While Liverpool recently lost its World Heritage Site status, another UNESCO designation is to be marked in the city on 23 August – as it has been every year since 1999 - International Day for the Remembrance of the Slave Trade and its Abolition. There may appear to be little connection between these two designations, however the dock architecture, merchants’ houses and other historic buildings lining the waterfront and extending inland that constituted the designated maritime mercantile area, owe their existence in no small part to the transatlantic slave trade from which Liverpool prospered.
Bluecoat is the oldest building in the former World Heritage Site and its origins are intricately connected to the town’s eighteenth-century commercial environment and colonial history. Established in 1708 as a charity school, Blue Coat School (or Hospital) moved to new, larger premises which were dedicated in 1717 ‘to the teaching of poor children in the principles of the Anglican church’. The founding church, St Peter’s was opposite on Church Street, and many of its congregation were maritime merchants, one of whom, Bryan Blundell, co-founded the school, substantially funding it throughout his life, as did his sons for the rest of the century.
The Blundells were also involved in the slave trade, owning or part-owning ships and dealing in commodities that slavery in the Caribbean and American colonies enabled, like sugar, tobacco and cotton. Blundell Snr. encouraged his mercantile colleagues to subscribe to the school, whose accounts books, which he as treasurer kept meticulously, reveal the extent of investment from those directly or indirectly involved in the ‘African trade’.
Image credit: Portrait of Bryan Blundell. Image courtesy of Liverpool Blue Coat School.
In 1906, after nearly two centuries, the charity school vacated its School Lane property, taking with it all record of the building’s life as an educational institution. Why then should Bluecoat, an arts centre for the past century, be concerned with this history? There are two reasons. Firstly, the building itself remains – despite many alterations over the centuries - largely intact. While most of the interior has been rebuilt, its distinctive Queen Anne-style façade appears little changed from the earliest printed representations of the school. As central Liverpool’s oldest surviving building, Bluecoat remains therefore an important symbol of that early colonial period in the port’s history. As custodians of the building, we feel we have a responsibility to acknowledge, interrogate and share its origins, to situate Bluecoat in the story of Liverpool, and to help interpret it for our audiences, both regular visitors and those who stumble upon this architectural gem right in the heart of the city for the first time.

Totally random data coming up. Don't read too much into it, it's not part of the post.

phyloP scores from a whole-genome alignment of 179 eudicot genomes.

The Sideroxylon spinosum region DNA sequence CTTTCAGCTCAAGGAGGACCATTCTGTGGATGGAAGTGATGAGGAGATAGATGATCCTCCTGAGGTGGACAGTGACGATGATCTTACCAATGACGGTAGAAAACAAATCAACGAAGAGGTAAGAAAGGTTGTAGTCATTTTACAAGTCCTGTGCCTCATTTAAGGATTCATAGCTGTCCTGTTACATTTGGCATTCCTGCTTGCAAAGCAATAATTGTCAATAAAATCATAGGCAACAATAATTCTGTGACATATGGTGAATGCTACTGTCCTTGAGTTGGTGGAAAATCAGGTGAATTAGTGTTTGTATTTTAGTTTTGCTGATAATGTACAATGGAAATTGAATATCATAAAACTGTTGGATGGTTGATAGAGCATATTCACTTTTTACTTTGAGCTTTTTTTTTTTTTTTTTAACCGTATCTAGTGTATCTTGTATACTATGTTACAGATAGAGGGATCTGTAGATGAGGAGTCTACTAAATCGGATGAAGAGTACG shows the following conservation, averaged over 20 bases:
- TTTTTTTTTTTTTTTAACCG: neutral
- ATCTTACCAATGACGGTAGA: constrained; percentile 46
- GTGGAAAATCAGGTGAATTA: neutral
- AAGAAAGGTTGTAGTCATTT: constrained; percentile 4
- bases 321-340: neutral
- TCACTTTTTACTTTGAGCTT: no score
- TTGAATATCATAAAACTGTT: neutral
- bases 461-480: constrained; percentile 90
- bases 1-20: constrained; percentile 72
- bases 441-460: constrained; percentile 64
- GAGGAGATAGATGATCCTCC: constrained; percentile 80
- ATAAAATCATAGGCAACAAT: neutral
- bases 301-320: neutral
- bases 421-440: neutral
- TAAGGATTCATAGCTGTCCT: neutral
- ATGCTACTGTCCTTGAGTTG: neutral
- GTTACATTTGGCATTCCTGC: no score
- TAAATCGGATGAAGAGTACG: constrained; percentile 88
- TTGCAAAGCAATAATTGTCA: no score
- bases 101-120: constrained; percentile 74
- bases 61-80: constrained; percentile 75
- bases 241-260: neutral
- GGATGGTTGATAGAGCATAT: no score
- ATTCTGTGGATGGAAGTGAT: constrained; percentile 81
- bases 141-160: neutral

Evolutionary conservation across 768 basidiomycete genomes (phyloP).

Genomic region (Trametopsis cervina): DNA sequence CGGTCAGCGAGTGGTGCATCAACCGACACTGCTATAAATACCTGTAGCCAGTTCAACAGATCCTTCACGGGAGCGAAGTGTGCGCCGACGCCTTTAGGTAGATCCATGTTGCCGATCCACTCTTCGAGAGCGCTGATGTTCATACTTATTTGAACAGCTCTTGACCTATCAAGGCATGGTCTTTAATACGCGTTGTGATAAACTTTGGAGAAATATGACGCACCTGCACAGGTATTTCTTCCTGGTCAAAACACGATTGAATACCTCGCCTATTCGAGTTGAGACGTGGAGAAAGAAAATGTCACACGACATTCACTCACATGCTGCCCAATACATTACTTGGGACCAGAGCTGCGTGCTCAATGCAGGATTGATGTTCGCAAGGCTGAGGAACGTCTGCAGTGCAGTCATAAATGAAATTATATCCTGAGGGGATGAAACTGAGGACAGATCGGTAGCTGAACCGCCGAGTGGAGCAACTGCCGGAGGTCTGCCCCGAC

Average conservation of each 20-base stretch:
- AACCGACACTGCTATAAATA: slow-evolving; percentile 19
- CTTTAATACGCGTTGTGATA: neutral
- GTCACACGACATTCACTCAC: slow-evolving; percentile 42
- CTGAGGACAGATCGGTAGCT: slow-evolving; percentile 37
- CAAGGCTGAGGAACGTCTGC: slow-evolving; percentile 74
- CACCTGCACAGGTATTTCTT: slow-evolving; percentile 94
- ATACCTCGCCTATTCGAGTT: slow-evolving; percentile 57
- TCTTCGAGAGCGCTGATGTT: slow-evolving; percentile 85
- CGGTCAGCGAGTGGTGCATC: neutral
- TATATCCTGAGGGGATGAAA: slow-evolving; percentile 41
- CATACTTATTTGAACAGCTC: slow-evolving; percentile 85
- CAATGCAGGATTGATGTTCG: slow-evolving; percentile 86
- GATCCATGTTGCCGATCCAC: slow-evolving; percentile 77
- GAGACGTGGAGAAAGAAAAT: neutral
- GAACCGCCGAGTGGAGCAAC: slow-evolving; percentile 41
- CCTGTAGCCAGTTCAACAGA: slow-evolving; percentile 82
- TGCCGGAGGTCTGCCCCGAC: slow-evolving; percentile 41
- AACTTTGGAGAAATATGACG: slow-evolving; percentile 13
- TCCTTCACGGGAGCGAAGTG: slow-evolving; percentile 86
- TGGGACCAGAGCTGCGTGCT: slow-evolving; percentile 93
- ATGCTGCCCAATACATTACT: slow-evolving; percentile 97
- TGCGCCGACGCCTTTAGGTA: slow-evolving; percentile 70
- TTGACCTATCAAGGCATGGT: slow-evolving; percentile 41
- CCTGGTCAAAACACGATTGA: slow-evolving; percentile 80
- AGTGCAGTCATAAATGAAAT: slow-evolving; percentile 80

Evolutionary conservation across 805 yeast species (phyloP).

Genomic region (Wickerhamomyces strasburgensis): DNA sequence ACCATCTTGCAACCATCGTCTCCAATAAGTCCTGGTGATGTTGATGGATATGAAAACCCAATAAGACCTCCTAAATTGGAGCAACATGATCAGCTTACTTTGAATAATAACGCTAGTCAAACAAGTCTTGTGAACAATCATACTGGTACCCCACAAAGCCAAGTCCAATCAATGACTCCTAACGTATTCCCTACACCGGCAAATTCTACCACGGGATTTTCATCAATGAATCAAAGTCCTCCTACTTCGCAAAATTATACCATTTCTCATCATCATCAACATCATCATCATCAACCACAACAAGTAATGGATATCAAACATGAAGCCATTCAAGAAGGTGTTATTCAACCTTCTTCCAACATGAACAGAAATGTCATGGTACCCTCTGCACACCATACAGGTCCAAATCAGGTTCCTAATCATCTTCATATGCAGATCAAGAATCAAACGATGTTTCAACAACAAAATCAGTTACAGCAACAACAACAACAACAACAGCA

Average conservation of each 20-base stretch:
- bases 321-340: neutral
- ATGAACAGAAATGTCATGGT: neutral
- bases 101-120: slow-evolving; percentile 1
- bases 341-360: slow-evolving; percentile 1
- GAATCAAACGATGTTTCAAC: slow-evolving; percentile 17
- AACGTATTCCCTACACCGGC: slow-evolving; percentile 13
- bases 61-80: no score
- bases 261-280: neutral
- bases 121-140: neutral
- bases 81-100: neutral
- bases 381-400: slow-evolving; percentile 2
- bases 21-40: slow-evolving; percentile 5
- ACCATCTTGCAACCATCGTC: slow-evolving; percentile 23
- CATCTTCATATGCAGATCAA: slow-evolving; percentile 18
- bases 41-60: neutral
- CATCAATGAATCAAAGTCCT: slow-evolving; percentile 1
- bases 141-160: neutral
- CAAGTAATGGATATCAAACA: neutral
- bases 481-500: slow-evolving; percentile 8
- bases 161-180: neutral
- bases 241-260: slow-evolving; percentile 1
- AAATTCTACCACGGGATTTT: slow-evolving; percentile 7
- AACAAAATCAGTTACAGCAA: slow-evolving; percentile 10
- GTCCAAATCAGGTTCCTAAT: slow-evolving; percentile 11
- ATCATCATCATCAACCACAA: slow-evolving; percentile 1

Secondly, as an organisation that places artists at the core of our work, Bluecoat has a long history of providing opportunities for a diversity of artists to create exhibitions and performances that engage with our history. And several of these artists have interrogated transatlantic slavery and Liverpool’s role in it, starting with Keith Piper in 1985. He then collaborated with Bluecoat and other venues in Liverpool, Bristol and Hull on a commission project, Trophies of Empire in 1992, looking at the residues of Britain’s colonial and imperial past in the three ports; and he returned in 2016-17 with a major solo show in our galleries, Unearthing the Banker’s Bones.
This 35+ years of programming also includes South African artist Gavin Jantjes’ acclaimed painting series, Korabra (1986) that evoked the transatlantic trade in enslaved Africans, and Elaine Mitchener’s powerful performance, Sweet Tooth in 2017 that drew on historical records of a British slave plantation owner to explore the troubling history of sugar, the trauma of slavery and its continuing resonances. For the first Liverpool Biennial in 1999, the exhibition at Bluecoat included an installation by Cuban artist María Magdalena Campos-Pons comprising wooden boards inscribed with diagrams based on the infamous image of the ‘Brookes’ (or ‘Brooks’) slave ship loaded to its full capacity, a print that was used in the campaign to abolish the slave trade in the late 18th century. The ship’s owner was Joseph Brooks, who has a street named after him, Brooks Alley, located off School Lane, close to Bluecoat.
The aforementioned Trophies of Empire exhibition included several artworks that referenced slavery: Liverpool artist Paul Clarkson’s large history paintings addressed his home town’s amnesia concerning its role in the trade (this was some years before the establishment of a gallery at the Albert Dock that would eventually become the International Slavery Museum); American-born Rita Keegan’s video installation tracing her own family history back to slavery; and Juginder Lamba’s sculpture, The Cry, carved from old timbers assembled from the quayside of another West coast slave port, Lancaster, and sited in the Bluecoat garden, proffering a symbol of resistance for all oppressed peoples.